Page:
Album Review: Blood Bitch by Jenny Hval

0

What does “weird” mean as applied to music?  Tonal shifts?  Oddball lyrics?  Shrieking?  Moaning?  Blips and beeps?  Unusual sampling?  Grinding sounds of trash compactors?  The definition is unclear to me, but what is clear is the fact that regarding Norwegian musician Jenny Hval there is a certain sameness in reviews of her albums, perhaps as a result of uncertainty over how to describe it exactly.  Inevitably the reviewer will refer to her feminist ethos, the Avant-garde, her obsession with the body, and in terms of Blood Bitch, her latest effort, the reviewer will reference 70’s horror films, menstruation and finish with a stroking kind of “positive” review that inevitably leaves the reader scratching his/her head.  However, these are all just words attempting to describe an experience.  As Elvis Costello said, “Writing about music is like dancing about architecture.”  In the case of such a inimitable artist as Jenny Hval, I would take this one step further and argue that writing about Hval’s music is like architecturing about haute cuisine.     

Jenny Hval Blood Bitch

There are downsides aplenty with Facebook and other social media platforms.  However, one upside:  the various music group pages where it is easy to simply share music and talk about it.  My favorite of all of these pages—a group started by a college buddy of mine and fellow music freak—has turned me on to loads of music I otherwise would have ignored or dismissed previously.  Even as catholic in musical dispersal as satellite radio usually is  very rarely, if ever, do I hear Jenny Hval.  She’s too “weird” or uncategorizable for even the Indie stations perhaps.  Maybe when satellite radio starts a Laurie Anderson or spoken word channel, this will change.  So this review of Blood Bitch is in a way my Jenny Hval challenge—like the ice bucket challenge, but much more dangerous.

After listening to much of Hval’s discography I’ve concluded that Blood Bitch is her strongest album to date.  This is a bold admission in that her album Viscera contains perhaps her catchiest and most propulsive single, “Blood Flight,” among others. Blood Bitch, however, is perhaps the most cohesive album; it is of a whole.  The opening track, “Ritual Awakening” is, I have to admit cinematic, a kind of widening prelude filled with synth-based expectation.  The lyrics are all death and smart phones.  The second track, “Female Vampire,” however, is quite tuneful and builds on echoes, rippling keyboards and a kind of low bleating horn sound that builds to a pressing immediacy.  It’s a terrific song.  What is it “about?”  That is less clear, as Hval’s refrain—“Here it comes”—never, of course, clarifies what “it” is.  The strobe-light and sweat video only muddies matters.  Is the song literally about the search for blood or is “it” something closer to the sexual realm?  Hval’s whispering lyrics at the song’s conclusion don’t help clarify:  “winter air between,” “the smell of Spanish wetlands.”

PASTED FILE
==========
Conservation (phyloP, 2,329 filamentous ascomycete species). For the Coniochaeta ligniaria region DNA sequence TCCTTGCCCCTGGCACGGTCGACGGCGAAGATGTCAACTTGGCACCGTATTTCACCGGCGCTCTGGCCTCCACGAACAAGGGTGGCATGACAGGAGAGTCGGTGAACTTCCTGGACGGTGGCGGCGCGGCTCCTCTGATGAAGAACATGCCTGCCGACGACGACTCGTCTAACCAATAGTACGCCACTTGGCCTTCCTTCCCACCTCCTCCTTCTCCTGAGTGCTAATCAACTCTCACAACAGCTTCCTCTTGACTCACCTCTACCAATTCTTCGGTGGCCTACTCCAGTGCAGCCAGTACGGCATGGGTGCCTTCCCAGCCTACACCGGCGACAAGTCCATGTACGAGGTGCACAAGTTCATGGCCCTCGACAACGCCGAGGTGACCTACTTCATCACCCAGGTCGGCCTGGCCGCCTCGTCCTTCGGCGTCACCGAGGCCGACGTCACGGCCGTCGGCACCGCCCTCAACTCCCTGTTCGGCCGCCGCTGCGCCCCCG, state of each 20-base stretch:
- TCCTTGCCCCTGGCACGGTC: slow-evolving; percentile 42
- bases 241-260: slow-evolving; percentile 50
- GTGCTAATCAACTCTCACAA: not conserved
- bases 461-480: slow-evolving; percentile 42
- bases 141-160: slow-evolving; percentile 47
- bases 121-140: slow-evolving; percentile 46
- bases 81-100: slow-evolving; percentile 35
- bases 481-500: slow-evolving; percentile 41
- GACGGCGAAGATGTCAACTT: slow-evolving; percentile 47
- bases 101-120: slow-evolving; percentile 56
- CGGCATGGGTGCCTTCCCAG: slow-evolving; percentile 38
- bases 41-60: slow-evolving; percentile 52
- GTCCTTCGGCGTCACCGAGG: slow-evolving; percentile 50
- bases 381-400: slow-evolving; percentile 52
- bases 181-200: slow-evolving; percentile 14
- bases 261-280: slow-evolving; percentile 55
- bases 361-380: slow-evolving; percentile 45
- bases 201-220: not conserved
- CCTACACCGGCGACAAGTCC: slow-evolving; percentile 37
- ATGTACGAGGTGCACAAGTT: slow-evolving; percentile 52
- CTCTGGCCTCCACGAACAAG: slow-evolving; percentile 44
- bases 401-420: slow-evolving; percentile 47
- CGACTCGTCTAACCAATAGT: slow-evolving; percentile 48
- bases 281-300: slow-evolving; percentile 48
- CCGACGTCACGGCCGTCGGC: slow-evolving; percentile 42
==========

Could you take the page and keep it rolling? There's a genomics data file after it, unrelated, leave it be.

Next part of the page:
“In the Red” cuts to fast panting sound (the bitch motif) with a buzzing, insect-like underlay—this goes on for two minutes, disconcerting to say the least.  “It hurts everywhere” are the only lyrics.  This panting motif is picked up later in the album (see below).  Next up is “Conceptual Romance,” one of the longest and comeliest tracks on the album.  The song is interesting, layered listen and closer to “normal” than perhaps some of Hval’s “talkier” songs.  In a song like “Conceptual Romance” the listener can really hear the influence of Kate Bush and perhaps even Jane Siberry.  Without delving into too many background specifics, perhaps the title refers to an actual romance, or more likely, a romance of the musician with her music.

The second half of Blood Bitch is based on spoken word tactics and employs more samples and dissonance than the first half.  The fifth song on the album, “Untamed Region,” is a slow crawl initiated with the panting bitch motif (though it could also be staccato scriblings).  At any rate, Hval doesn’t sing in this work, she only speaks.  I like that.  There is something very 70’s about songs that have the gumption to sidestep singing altogether.  “Untamed Region” is a kind of short story that ends (spoiler alert) with the speaker dipping her finger in a puddle of blood she finds in the bed of an ill-omened hotel, unsure if it is hers or not.  Then she does some blood finger painting and wants to touch and smell everything in the room.  The song is not for everyone, but it works for me thematically and otherwise—or perhaps I just have a finely honed sense of irony.